Carey Mulligan, an actress who I am beginning to think is more intriguing than the roles she's given, stars here as Bathsheba Everdene, a British feminist before the word was even defined, who turned down not one, not two, but three suitors to focus on her work instead--and became somewhat of a hero in the process. Her story, adapted from Thomas Hardy's novel of the same name, doesn't really carry as much heft as, say, Hilary Swank's role in The Homesman, because it primarily explores her feminism through her disengagement with men--which isn't a compelling storyline. The film needed more about her vision as a working woman, but that kept getting interrupted by the men in and our of her life. I understand that her decision to find her independence, and freely sing songs that include lyrics like "...let no man steal your time..." is considered groundbreaking and defiant for its time, but the way her narrative has been told here is just so blah. It's not as impactful as it should have been. In fact, it's just plain lazy at times.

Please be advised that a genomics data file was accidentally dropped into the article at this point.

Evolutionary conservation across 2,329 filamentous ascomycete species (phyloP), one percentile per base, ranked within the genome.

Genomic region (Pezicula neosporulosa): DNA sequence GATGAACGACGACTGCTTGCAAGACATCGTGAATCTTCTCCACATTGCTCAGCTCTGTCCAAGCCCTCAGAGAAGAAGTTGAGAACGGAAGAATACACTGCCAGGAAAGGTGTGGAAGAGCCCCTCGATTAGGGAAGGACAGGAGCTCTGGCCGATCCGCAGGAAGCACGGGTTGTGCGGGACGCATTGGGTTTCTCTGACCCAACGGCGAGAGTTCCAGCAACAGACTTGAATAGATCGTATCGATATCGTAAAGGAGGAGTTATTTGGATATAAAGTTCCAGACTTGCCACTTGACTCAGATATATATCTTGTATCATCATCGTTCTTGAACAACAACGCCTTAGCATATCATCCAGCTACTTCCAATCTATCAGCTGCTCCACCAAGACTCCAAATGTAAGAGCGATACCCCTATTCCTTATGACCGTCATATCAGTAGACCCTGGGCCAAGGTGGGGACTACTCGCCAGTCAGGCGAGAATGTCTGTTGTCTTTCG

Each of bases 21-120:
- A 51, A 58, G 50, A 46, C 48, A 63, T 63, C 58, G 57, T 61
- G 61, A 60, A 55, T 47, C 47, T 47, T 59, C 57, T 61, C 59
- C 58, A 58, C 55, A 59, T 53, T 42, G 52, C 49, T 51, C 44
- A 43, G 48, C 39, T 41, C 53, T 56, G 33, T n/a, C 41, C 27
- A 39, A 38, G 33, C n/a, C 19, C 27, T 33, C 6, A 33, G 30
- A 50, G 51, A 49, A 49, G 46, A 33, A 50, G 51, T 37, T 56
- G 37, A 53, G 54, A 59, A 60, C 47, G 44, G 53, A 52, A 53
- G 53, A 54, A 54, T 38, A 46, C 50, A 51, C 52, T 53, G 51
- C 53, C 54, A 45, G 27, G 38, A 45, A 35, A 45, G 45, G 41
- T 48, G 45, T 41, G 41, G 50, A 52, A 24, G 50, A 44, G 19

But I will say that the cinematography is lovely. The rest is just extremely forgettable.

Rating: C (** out of *****)

Watch the trailer:

Monday, November 16, 2015

Awards Watch: MISTRESS AMERICA And The Problem With Millenial Plight Stories

I realize that watching a 20-something hipster have a quarter life meltdown for two hours might be entertaining for some, but I still cannot get into it. Like, at all. And Greta Gerwig has built an entire career off it. To be fair, I like her. Like, I like watching her on screen, and I think she is an engaging actress. But I just don't find any of her characters as interesting. In fact, I'm pretty sure if I ever were to meet any of her characters I'd slap her in the face like Cher did to Nicolas Cage in Moonstruck roll my eyes so hard they'd fall out of my head.

But, you know, to each her own.